7 ways gamification can boost internal and external branding

From a gas retailer’s ‘quiet game’ app to Volkswagen’s ‘Fun Theory’ campaign, games are transforming communications. Here’s how to go about it.

Pharmaceutical companies often hear complaints about cost from customers, says communications strategist Shel Holtz.

“My grandmother’s eating cat food so she can afford her heart medication—you bastard!” he quotes the customers as saying.

No amount of logic will convince worried relatives that the price reflects the enormous financial risk of developing a drug, Holtz said. So the pharmaceutical company Boehringer Ingelheim developed a Facebook-based game in which players create a digital pharmaceutical company and develop imaginary medicines.

That’s just one of the games that are transforming communications as organizations find new ways to train employees internally and boost their brand externally, Holtz said in a presentation to Ragan’s Breakthrough Strategies for Corporate Communicators conference. The video was released on Ragan Training this week.

Here are some tips for using games in your communications:

1. Make them feel good.

Games provide the kind of rush many people get from shopping, Holtz said, but the good feeling lasts longer after a game. Games boost the sense of accomplishment that organizations want in their employees.

“Among the contributors to this feeling are the fact that you figured out how to succeed on your own and, for team or multi-player games, that you’re part of something larger than your own individual effort,” Holtz said.

2. Tap into the interests of a game-crazy generation.

Games reach today’s employees. By the time they’re 18, most young people have spent 10,000 hours playing games, Holtz said. No wonder they make faces when you hand them a three-ring binder and tell them there’ll be a test on Monday.

Employees trained on video games “learned more factual information, attained higher skill levels, [and] retained information longer than workers learning the traditional way,” he said.

3. Deliver something they need.

Kids get fidgety on long trips. Parents start growling, “Keep it down back there.” What if a brand had an idea that would help?

The retail fuel company 76 created an app that allows kids to play “the quiet game,” keeping them occupied in the car, Holtz notes. Parents have eagerly spread the app, along with the gas station brand.

The app “reinforces the brand while giving you something you’re very grateful for if you’ve got noisy kids in the back seat,” Holtz said.

4. Make it social.

During the Beijing Olympics, McDonald’s created a global alternative-reality game based on a fictional storyline that involved a hunt for a secret codex and a lost Olympic game. It drew 2 million players but had almost no branding, trying to lure people turned off by heavy marketing.

Players eagerly participated, making beginners’ guides, wikis, videos, and recruitment posters, according to a video that Holtz presented. They bonded with the brand.

“The creation of the players’ guides, the wikis, the helping each other with their strategies was all people volunteering because they had gotten so invested in this from the original game,” Holtz said.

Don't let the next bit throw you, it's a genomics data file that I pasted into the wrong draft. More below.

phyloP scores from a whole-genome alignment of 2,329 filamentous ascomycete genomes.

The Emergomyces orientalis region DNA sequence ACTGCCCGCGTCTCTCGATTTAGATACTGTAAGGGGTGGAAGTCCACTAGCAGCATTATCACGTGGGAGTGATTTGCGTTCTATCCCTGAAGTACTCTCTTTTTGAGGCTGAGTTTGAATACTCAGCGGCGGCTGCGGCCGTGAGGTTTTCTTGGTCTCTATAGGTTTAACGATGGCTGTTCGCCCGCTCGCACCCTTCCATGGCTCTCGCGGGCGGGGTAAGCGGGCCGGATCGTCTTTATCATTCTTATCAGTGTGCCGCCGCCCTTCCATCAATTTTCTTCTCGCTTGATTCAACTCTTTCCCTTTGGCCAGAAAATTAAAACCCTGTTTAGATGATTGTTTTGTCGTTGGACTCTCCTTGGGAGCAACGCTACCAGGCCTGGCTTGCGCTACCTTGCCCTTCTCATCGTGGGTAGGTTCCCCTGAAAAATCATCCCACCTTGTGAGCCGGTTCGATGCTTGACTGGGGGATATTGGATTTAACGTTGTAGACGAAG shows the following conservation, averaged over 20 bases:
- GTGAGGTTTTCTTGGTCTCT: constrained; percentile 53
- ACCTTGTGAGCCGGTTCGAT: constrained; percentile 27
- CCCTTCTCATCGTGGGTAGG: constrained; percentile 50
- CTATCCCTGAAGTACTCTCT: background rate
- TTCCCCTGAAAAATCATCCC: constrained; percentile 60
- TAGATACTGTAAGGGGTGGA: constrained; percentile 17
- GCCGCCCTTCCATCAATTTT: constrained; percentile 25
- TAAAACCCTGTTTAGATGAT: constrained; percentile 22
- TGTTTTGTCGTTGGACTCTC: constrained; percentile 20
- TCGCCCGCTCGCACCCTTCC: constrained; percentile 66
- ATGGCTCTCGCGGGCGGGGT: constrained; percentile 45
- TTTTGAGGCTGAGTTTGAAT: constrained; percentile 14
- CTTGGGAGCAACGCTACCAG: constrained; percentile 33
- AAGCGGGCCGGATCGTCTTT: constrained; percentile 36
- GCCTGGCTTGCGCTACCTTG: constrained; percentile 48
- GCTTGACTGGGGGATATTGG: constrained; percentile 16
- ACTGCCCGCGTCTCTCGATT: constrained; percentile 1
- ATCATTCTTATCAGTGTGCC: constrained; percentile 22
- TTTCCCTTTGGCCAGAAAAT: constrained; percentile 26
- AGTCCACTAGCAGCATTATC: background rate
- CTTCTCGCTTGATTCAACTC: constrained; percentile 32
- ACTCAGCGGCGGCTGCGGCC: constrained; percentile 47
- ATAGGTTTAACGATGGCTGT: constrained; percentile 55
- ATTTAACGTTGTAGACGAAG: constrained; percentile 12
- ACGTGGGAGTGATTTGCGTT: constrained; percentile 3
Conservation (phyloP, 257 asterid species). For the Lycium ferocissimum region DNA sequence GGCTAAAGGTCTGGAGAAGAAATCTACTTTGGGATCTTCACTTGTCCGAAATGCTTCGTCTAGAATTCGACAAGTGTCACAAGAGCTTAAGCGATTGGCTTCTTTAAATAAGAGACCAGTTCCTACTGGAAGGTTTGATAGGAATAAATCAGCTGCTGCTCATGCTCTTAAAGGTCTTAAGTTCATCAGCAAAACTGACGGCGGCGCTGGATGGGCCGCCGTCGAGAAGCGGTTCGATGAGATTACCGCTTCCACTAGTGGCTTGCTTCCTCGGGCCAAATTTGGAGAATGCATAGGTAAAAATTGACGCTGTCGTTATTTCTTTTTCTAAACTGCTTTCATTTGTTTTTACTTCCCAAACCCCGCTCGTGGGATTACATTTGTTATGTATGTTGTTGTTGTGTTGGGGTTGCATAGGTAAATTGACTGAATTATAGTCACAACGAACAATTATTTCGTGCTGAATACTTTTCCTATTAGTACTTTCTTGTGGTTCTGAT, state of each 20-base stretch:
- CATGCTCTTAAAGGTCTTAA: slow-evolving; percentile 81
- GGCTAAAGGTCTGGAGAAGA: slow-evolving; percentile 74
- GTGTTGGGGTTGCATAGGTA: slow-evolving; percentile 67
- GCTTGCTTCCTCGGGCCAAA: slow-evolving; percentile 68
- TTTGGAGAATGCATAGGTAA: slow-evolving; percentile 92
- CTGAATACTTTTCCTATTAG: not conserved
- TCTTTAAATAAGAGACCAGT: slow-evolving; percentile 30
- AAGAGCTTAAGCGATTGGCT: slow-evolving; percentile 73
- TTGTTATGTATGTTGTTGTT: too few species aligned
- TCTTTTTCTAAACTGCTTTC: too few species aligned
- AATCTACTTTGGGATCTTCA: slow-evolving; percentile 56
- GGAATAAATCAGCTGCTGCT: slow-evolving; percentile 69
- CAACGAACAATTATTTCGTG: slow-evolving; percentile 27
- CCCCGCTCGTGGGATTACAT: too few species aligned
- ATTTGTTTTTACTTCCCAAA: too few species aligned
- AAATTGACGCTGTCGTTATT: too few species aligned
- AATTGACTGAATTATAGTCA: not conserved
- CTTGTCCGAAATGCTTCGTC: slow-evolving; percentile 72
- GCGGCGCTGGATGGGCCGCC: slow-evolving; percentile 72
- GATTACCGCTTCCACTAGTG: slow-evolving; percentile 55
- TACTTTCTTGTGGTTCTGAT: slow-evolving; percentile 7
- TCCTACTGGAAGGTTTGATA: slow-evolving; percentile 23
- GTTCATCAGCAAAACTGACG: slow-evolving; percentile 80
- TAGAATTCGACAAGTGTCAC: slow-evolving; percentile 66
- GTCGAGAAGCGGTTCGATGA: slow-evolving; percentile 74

5. Give them feedback.

A frustration in some workplaces is that employees don’t get the feedback they need in order to improve. Annual performance evaluations, Holtz said, tend to go like this:

BOSS: If you’d been doing it differently, you would have gotten a higher score.

LOWLY DRUDGE: Well, if you’d told me, I would have done it differently.

Games change that by immediately letting you know what you’re doing right and wrong, helping you to correct your behavior.

6. Think through your objectives.

What are you trying to accomplish with your gaming? Internally, games can be used in orientations for new hires, the promoting of wellness and sustainability, and team building, Holtz says. Externally, it can promote participation, establish customer peer groups, and offer hidden discounts at retail outlets.

“They take a situation that is not a game … [and] imply a game element in order to make that fun,” Holtz said.

By next year, 70 percent of large companies will incorporate gamification, but the bad news is that 80 percent of all gamification efforts will fail, he said, citing studies.

“That’s because what we’re going to do is slap leveling and badging into non-game situations without really strategizing, ‘What is it going to take to make this really fun and engaging?'” Holtz said.

7. Have fun.

Gaming isn’t about mentioning your product or your organization’s Earth-saving mission. It’s about making something fun that people will participate in and learn from or share.

Consider the Volkswagen “Fun Theory” campaign to get people to change their behavior for the better, such as driving the speed limit. People submitted ideas to the carmaker. A team in Stockholm got people to climb a set of stairs next to an escalator by turning the steps into piano keys.

In the long run, Holtz said, work itself could be transformed by gamification, “where the reason you go to work is to have fun accomplishing things the company needs you to do.”


(Image via)

Topics: PR


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